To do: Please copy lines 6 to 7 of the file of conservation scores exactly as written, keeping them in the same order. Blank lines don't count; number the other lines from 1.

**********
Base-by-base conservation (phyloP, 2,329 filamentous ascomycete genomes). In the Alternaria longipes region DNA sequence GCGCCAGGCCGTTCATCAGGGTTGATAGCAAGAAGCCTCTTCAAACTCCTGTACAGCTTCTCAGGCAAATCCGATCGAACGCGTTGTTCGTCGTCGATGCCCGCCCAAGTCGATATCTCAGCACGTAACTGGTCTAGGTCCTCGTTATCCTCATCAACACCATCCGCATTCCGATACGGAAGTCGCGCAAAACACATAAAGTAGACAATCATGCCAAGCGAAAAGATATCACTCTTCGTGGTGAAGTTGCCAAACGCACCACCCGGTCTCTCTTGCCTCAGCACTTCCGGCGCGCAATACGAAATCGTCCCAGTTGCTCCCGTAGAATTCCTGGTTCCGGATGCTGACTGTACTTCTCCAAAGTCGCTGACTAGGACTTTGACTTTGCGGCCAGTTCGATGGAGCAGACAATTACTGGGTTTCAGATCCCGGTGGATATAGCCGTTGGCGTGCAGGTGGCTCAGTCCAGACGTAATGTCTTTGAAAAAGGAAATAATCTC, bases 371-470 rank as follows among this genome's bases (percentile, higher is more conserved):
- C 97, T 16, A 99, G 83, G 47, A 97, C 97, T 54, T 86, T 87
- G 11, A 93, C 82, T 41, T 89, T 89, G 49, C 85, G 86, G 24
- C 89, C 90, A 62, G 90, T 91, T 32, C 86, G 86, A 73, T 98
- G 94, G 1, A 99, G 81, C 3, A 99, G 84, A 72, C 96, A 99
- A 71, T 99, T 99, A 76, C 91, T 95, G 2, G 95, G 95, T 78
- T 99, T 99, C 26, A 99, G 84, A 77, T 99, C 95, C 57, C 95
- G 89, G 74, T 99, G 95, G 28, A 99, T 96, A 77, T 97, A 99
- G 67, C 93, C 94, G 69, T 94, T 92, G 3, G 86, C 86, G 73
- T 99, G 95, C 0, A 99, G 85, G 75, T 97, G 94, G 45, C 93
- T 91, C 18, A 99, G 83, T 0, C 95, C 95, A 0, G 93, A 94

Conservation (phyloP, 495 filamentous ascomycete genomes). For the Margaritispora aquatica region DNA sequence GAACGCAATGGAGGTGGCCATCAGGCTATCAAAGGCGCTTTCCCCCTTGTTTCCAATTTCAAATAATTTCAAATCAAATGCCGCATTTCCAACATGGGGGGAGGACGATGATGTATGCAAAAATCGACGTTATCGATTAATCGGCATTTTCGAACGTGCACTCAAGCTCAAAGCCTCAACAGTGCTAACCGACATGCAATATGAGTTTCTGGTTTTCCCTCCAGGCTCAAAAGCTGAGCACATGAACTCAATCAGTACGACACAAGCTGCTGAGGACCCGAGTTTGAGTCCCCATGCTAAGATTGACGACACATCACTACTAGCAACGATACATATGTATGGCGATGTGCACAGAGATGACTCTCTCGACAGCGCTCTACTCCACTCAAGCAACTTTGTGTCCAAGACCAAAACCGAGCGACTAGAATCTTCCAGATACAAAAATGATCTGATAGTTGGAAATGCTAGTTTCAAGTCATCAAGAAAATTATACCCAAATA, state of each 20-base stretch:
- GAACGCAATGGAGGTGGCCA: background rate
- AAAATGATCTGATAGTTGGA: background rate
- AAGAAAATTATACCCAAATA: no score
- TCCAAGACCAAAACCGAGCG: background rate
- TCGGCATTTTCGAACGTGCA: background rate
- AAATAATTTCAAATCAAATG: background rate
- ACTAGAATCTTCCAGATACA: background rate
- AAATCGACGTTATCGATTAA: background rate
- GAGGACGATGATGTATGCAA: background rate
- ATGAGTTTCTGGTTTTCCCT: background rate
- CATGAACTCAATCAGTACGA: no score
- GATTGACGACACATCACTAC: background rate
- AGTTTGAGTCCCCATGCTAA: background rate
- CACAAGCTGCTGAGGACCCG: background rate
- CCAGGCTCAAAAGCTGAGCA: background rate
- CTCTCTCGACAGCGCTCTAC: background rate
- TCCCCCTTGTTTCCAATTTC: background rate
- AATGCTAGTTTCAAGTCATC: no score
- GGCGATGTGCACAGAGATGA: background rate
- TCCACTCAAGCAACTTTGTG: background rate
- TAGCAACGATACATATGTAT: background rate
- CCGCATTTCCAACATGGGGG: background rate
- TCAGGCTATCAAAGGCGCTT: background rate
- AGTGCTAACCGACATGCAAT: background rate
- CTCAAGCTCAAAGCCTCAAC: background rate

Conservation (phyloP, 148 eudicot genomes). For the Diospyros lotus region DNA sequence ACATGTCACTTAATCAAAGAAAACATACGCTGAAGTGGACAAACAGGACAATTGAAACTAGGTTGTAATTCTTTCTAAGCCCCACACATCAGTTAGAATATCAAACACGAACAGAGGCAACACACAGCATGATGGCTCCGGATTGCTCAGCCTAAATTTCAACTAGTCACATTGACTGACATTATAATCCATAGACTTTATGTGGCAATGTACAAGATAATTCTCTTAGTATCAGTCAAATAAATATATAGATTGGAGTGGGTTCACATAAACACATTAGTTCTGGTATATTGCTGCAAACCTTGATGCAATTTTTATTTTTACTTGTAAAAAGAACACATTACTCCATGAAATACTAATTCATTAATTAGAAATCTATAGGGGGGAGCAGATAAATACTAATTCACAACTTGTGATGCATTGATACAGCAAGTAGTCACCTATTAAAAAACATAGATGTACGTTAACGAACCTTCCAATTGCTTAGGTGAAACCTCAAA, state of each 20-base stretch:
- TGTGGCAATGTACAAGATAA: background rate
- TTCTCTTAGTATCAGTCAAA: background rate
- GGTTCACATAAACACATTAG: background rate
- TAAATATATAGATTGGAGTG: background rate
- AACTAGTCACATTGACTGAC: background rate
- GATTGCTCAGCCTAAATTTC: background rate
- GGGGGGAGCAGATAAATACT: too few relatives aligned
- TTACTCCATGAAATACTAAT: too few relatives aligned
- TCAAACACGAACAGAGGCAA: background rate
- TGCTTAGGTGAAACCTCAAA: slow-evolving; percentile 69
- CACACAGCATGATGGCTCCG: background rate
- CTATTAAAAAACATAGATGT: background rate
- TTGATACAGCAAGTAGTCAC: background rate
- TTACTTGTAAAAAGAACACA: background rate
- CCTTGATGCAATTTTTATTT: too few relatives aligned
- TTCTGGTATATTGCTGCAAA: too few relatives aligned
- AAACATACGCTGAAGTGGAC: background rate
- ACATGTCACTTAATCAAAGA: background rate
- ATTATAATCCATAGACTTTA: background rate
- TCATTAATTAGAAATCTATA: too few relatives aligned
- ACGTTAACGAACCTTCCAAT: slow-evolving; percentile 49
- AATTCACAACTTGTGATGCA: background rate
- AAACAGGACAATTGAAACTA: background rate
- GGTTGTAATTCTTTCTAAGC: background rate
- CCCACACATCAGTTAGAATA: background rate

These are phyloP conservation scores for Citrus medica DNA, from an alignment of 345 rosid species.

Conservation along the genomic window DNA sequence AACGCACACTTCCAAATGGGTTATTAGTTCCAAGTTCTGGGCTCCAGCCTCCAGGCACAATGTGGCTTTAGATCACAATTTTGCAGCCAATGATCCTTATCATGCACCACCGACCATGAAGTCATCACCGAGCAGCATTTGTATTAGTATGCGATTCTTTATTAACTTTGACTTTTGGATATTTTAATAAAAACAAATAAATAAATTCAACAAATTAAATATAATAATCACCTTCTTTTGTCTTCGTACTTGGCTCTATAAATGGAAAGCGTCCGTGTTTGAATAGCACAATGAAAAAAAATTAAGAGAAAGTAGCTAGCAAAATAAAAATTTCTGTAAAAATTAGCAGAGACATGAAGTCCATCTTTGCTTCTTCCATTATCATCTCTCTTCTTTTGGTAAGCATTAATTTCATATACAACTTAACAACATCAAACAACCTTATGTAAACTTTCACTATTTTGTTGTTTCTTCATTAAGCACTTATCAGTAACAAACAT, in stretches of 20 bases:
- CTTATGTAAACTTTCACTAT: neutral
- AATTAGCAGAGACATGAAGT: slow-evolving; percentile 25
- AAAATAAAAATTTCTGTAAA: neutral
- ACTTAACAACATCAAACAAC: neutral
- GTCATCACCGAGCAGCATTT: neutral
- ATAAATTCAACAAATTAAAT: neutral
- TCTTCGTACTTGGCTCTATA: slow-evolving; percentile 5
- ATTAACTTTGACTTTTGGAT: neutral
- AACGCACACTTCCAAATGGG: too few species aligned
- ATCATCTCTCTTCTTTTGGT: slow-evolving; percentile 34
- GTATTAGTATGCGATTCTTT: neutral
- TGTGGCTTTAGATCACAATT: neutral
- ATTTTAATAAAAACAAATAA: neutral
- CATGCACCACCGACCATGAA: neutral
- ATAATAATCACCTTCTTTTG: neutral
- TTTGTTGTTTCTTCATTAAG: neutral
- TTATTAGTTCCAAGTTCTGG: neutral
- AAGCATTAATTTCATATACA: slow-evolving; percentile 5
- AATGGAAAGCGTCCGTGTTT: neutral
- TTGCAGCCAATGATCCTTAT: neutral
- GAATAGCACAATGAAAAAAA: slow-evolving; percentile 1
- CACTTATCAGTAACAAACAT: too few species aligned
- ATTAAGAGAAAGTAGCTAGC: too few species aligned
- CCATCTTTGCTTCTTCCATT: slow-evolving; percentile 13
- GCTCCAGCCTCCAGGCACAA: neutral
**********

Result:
- A 71, T 99, T 99, A 76, C 91, T 95, G 2, G 95, G 95, T 78
- T 99, T 99, C 26, A 99, G 84, A 77, T 99, C 95, C 57, C 95